Mortgage market to 'Simmer down'

March 5, 2003

Greenspan says trends could hurt economy

By Marcie Geffner
Inman News Freatures

Federal Reserve Chairman Alan Greenspan expects the "frenetic pace" of the mortgage market to "appreciably simmer down" this year and he said that could dampen consumer spending and weaken the national economy.

Read Chairman Greenspan's Speech [pdf]

It is "difficult to imagine" last year's pace of housing-related borrowing being maintained, the Fed chief said in a speech he delivered yesterday at the Independent Community Bankers of America convention in Orlando, Fla.

Homeowners refinanced nearly 10 million mortgages (not including home equity or construction loans) last year, when mortgage interest rates hit 30-year lows and home prices increased. The dollar volume of those refinances was an all-time record $1.75 trillion, or one-third of the total volume of loans outstanding at the beginning of the year, according to Federal Reserve estimates.

Homeowners cashed out nearly $200 billion, or almost 3 percent, of accumulated home equity at the beginning of the year and spent billions of dollars to repay home-equity loans and reduce credit-card debt. That spending has been a crucial prop beneath the nation's struggling economy.

Homeowners also propped up the economy by selling their home, using part of the proceeds to purchase a replacement home and spending the rest on home improvements and consumer goods. A record 6.4 million houses and condominiums were sold last year at record prices, giving homeowners an unprecedented opportunity to extract equity for other expenditures.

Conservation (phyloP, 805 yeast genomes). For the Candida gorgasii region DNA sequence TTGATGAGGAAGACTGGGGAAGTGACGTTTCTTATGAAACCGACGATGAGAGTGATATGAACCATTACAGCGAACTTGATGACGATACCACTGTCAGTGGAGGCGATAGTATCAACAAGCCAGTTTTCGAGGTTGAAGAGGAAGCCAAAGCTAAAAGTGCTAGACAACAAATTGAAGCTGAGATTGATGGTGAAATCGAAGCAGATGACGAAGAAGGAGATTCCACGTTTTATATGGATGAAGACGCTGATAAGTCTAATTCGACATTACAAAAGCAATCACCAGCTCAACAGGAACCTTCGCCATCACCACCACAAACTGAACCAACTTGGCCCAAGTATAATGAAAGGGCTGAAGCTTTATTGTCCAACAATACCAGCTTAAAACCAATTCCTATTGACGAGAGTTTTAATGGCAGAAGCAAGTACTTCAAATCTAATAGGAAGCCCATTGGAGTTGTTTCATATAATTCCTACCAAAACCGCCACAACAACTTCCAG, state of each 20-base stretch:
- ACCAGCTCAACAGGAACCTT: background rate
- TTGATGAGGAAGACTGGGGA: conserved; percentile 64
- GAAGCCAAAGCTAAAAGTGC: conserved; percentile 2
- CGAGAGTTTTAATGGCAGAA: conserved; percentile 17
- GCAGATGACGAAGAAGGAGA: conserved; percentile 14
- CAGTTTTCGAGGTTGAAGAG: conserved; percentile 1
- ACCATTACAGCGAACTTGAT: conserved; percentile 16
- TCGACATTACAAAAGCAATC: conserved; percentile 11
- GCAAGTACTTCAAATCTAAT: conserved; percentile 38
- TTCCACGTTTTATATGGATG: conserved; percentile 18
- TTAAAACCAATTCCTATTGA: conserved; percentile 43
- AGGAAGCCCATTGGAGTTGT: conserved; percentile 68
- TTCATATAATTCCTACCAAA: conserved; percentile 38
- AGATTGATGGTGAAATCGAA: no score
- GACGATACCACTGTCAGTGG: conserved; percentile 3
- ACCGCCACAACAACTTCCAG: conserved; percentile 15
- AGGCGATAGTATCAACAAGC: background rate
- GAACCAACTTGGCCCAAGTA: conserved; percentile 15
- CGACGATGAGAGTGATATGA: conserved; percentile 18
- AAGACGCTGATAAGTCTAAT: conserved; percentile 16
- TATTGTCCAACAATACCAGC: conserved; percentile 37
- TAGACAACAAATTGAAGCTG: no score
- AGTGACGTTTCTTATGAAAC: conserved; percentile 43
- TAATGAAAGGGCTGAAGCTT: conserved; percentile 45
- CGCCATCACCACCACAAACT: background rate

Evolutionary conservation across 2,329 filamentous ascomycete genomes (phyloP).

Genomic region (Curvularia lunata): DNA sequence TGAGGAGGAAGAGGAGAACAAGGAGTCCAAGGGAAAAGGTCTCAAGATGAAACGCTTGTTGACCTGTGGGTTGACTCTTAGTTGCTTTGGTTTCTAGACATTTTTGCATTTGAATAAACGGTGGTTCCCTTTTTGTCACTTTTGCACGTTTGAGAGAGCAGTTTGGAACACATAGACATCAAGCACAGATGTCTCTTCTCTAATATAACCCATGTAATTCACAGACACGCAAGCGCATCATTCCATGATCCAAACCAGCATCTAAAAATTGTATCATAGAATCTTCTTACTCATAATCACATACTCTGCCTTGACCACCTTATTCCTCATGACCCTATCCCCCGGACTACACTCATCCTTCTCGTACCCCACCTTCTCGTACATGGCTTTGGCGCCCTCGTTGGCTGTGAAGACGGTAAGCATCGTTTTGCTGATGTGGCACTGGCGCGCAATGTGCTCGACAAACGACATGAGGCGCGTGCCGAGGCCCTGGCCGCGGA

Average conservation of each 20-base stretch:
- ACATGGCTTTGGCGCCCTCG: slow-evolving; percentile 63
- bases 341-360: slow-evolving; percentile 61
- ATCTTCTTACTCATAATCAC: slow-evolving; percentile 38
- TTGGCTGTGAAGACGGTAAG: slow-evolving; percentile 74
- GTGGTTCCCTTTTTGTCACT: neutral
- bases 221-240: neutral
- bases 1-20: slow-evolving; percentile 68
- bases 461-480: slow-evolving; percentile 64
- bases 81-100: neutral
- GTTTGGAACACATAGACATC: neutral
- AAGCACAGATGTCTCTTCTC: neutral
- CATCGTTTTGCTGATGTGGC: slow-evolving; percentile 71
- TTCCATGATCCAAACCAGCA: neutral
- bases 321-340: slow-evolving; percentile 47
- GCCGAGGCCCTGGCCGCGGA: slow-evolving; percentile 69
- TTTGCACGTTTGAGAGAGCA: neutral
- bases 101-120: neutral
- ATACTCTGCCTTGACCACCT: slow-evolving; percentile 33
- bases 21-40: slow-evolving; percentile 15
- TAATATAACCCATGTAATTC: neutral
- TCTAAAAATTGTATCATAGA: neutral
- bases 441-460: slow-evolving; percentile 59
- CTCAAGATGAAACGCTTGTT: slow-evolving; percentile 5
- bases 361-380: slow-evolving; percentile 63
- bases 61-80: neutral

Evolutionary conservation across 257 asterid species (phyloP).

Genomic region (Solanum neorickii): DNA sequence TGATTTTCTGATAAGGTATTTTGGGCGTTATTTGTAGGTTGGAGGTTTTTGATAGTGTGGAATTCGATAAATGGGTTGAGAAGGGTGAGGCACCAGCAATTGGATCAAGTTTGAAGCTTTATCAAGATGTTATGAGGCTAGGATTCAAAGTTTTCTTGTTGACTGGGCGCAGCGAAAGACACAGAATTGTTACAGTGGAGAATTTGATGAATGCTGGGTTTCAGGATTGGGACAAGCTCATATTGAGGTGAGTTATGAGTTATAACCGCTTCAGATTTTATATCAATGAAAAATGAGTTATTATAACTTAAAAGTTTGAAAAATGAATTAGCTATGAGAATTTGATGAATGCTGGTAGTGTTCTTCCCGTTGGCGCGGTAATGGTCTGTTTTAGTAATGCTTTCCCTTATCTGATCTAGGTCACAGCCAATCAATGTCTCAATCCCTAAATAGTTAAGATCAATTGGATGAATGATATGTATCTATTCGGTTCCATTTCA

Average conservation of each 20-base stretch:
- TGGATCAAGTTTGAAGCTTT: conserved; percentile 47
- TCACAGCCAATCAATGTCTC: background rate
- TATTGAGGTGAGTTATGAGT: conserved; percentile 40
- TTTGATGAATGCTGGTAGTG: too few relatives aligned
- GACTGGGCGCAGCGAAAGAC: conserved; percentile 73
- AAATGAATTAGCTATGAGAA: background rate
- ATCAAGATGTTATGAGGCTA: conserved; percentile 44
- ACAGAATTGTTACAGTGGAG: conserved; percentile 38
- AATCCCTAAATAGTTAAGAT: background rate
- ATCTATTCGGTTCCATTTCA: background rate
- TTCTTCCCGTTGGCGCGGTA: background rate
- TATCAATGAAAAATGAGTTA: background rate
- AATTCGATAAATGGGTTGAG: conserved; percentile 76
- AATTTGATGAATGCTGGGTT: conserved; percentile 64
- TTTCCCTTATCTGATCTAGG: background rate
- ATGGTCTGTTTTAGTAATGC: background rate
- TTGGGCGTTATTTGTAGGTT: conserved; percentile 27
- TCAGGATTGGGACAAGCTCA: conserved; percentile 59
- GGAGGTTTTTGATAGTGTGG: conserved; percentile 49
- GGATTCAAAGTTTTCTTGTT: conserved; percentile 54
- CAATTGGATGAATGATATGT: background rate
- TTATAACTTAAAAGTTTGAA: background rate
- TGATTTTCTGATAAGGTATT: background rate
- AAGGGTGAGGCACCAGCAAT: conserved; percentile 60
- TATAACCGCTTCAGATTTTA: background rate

Homeowners took out $700 billion, or more than 10 percent, of home equity last year, but they still had more equity at the end of the year than they had at the beginning of the year due to a 7 percent increase in existing home prices and $300 billion in new home construction, net of mortgages on those homes, according to the Federal Reserve.

But the volume of refinancing loan applications already has softened, and the narrower spread between the interest rate on new or recently refinanced existing mortgages and the current interest rate on yet another new mortgage also should curtail further equity-out refinancing, Greenspan said.

The pace of home price appreciation already has "clearly slowed," although there is no housing "bubble," the Fed chief said.

"It is, of course, possible for home prices to fall....But any analogy to stock market pricing behavior and bubbles is a rather large stretch" because selling a home involves "substantial transaction costs" that "greatly discourage the type of buying and selling frenzy that often characterizes bubbles in financial markets," he said.

"Any bubbles that might emerge would tend to be local, not national, in scope," he added.

A slower pace of home price appreciation or even "modestly declining home prices" would curtail the rate of refinancing because homeowners would have smaller capital gains to tap, Greenspan indicated. That again would cut into the consumption spending that's supporting broader economic activity.

But slower home price appreciation wouldn't be as harmful to housing, consumer spending and the economy as the snowballing impact of higher interest rates would be.

"Should rates rise, it is entirely possible that new and existing home sales would decline, leading to a lower level of realized capital gains on homes, a further narrowed refinance spread and, as a consequence, less overall home equity extraction," Greenspan concluded.

Copyright: Inman News Service

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